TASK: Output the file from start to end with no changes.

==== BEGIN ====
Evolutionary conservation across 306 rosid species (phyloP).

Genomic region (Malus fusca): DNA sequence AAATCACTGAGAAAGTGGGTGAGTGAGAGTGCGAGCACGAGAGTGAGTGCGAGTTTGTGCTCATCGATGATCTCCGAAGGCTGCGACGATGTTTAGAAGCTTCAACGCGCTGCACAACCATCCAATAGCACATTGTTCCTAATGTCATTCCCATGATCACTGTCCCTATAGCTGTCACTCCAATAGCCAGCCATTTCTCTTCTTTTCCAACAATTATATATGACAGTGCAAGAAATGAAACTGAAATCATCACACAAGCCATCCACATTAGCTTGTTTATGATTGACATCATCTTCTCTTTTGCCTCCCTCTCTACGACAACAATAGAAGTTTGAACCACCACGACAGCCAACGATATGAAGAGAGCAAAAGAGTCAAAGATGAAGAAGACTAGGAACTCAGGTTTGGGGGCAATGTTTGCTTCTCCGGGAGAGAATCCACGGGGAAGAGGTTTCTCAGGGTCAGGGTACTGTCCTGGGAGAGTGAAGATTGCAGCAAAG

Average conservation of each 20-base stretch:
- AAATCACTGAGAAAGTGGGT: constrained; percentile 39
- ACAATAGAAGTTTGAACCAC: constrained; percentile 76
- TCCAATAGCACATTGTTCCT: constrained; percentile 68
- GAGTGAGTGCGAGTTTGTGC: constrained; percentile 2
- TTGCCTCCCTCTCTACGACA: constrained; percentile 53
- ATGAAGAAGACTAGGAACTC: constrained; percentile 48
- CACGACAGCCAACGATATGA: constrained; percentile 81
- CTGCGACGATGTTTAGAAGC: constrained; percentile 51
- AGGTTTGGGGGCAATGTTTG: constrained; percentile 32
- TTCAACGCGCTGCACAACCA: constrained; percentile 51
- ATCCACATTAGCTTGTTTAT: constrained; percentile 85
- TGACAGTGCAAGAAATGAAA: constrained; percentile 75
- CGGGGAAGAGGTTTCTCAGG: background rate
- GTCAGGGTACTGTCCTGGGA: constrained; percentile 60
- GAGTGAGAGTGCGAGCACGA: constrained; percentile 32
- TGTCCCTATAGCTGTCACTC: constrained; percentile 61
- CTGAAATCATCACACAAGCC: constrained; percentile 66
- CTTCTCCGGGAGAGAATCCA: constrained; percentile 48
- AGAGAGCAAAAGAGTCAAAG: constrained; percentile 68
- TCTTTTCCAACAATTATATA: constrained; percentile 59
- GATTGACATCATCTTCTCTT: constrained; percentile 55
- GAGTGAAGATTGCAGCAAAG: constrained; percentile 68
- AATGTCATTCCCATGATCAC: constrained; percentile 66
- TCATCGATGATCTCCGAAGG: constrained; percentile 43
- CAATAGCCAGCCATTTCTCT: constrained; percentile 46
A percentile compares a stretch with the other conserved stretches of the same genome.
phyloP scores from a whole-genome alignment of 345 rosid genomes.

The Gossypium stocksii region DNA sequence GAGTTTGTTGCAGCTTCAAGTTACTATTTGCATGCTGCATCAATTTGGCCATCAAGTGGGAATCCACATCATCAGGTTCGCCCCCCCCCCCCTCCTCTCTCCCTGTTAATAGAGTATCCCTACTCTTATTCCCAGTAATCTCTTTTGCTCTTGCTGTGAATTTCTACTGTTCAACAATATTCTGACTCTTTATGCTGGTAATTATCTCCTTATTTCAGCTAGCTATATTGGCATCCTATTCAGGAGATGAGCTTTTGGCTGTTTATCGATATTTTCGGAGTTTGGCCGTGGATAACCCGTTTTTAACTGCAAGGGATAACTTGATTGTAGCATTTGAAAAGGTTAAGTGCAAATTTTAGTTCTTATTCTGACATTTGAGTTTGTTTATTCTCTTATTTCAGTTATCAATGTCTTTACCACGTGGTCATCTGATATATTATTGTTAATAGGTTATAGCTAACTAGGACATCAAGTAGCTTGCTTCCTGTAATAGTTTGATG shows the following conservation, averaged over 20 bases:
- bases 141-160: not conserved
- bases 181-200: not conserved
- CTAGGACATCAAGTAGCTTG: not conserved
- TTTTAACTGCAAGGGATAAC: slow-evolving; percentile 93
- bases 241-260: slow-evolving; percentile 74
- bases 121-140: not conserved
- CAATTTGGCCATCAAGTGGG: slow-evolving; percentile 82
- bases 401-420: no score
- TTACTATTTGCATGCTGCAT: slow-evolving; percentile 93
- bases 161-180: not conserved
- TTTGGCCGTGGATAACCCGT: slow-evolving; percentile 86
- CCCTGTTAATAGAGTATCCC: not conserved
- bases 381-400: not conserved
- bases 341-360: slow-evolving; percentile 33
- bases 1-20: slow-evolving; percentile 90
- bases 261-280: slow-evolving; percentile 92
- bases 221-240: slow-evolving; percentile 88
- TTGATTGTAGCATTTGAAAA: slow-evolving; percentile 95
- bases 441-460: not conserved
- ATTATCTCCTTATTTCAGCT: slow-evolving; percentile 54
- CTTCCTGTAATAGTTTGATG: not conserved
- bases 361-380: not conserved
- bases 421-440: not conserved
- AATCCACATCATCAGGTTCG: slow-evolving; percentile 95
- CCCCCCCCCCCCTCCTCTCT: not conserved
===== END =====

Evolutionary conservation across 306 rosid species (phyloP).

Genomic region (Malus fusca): DNA sequence AAATCACTGAGAAAGTGGGTGAGTGAGAGTGCGAGCACGAGAGTGAGTGCGAGTTTGTGCTCATCGATGATCTCCGAAGGCTGCGACGATGTTTAGAAGCTTCAACGCGCTGCACAACCATCCAATAGCACATTGTTCCTAATGTCATTCCCATGATCACTGTCCCTATAGCTGTCACTCCAATAGCCAGCCATTTCTCTTCTTTTCCAACAATTATATATGACAGTGCAAGAAATGAAACTGAAATCATCACACAAGCCATCCACATTAGCTTGTTTATGATTGACATCATCTTCTCTTTTGCCTCCCTCTCTACGACAACAATAGAAGTTTGAACCACCACGACAGCCAACGATATGAAGAGAGCAAAAGAGTCAAAGATGAAGAAGACTAGGAACTCAGGTTTGGGGGCAATGTTTGCTTCTCCGGGAGAGAATCCACGGGGAAGAGGTTTCTCAGGGTCAGGGTACTGTCCTGGGAGAGTGAAGATTGCAGCAAAG

Average conservation of each 20-base stretch:
- AAATCACTGAGAAAGTGGGT: constrained; percentile 39
- ACAATAGAAGTTTGAACCAC: constrained; percentile 76
- TCCAATAGCACATTGTTCCT: constrained; percentile 68
- GAGTGAGTGCGAGTTTGTGC: constrained; percentile 2
- TTGCCTCCCTCTCTACGACA: constrained; percentile 53
- ATGAAGAAGACTAGGAACTC: constrained; percentile 48
- CACGACAGCCAACGATATGA: constrained; percentile 81
- CTGCGACGATGTTTAGAAGC: constrained; percentile 51
- AGGTTTGGGGGCAATGTTTG: constrained; percentile 32
- TTCAACGCGCTGCACAACCA: constrained; percentile 51
- ATCCACATTAGCTTGTTTAT: constrained; percentile 85
- TGACAGTGCAAGAAATGAAA: constrained; percentile 75
- CGGGGAAGAGGTTTCTCAGG: background rate
- GTCAGGGTACTGTCCTGGGA: constrained; percentile 60
- GAGTGAGAGTGCGAGCACGA: constrained; percentile 32
- TGTCCCTATAGCTGTCACTC: constrained; percentile 61
- CTGAAATCATCACACAAGCC: constrained; percentile 66
- CTTCTCCGGGAGAGAATCCA: constrained; percentile 48
- AGAGAGCAAAAGAGTCAAAG: constrained; percentile 68
- TCTTTTCCAACAATTATATA: constrained; percentile 59
- GATTGACATCATCTTCTCTT: constrained; percentile 55
- GAGTGAAGATTGCAGCAAAG: constrained; percentile 68
- AATGTCATTCCCATGATCAC: constrained; percentile 66
- TCATCGATGATCTCCGAAGG: constrained; percentile 43
- CAATAGCCAGCCATTTCTCT: constrained; percentile 46
A percentile compares a stretch with the other conserved stretches of the same genome.
phyloP scores from a whole-genome alignment of 345 rosid genomes.

The Gossypium stocksii region DNA sequence GAGTTTGTTGCAGCTTCAAGTTACTATTTGCATGCTGCATCAATTTGGCCATCAAGTGGGAATCCACATCATCAGGTTCGCCCCCCCCCCCCTCCTCTCTCCCTGTTAATAGAGTATCCCTACTCTTATTCCCAGTAATCTCTTTTGCTCTTGCTGTGAATTTCTACTGTTCAACAATATTCTGACTCTTTATGCTGGTAATTATCTCCTTATTTCAGCTAGCTATATTGGCATCCTATTCAGGAGATGAGCTTTTGGCTGTTTATCGATATTTTCGGAGTTTGGCCGTGGATAACCCGTTTTTAACTGCAAGGGATAACTTGATTGTAGCATTTGAAAAGGTTAAGTGCAAATTTTAGTTCTTATTCTGACATTTGAGTTTGTTTATTCTCTTATTTCAGTTATCAATGTCTTTACCACGTGGTCATCTGATATATTATTGTTAATAGGTTATAGCTAACTAGGACATCAAGTAGCTTGCTTCCTGTAATAGTTTGATG shows the following conservation, averaged over 20 bases:
- bases 141-160: not conserved
- bases 181-200: not conserved
- CTAGGACATCAAGTAGCTTG: not conserved
- TTTTAACTGCAAGGGATAAC: slow-evolving; percentile 93
- bases 241-260: slow-evolving; percentile 74
- bases 121-140: not conserved
- CAATTTGGCCATCAAGTGGG: slow-evolving; percentile 82
- bases 401-420: no score
- TTACTATTTGCATGCTGCAT: slow-evolving; percentile 93
- bases 161-180: not conserved
- TTTGGCCGTGGATAACCCGT: slow-evolving; percentile 86
- CCCTGTTAATAGAGTATCCC: not conserved
- bases 381-400: not conserved
- bases 341-360: slow-evolving; percentile 33
- bases 1-20: slow-evolving; percentile 90
- bases 261-280: slow-evolving; percentile 92
- bases 221-240: slow-evolving; percentile 88
- TTGATTGTAGCATTTGAAAA: slow-evolving; percentile 95
- bases 441-460: not conserved
- ATTATCTCCTTATTTCAGCT: slow-evolving; percentile 54
- CTTCCTGTAATAGTTTGATG: not conserved
- bases 361-380: not conserved
- bases 421-440: not conserved
- AATCCACATCATCAGGTTCG: slow-evolving; percentile 95
- CCCCCCCCCCCCTCCTCTCT: not conserved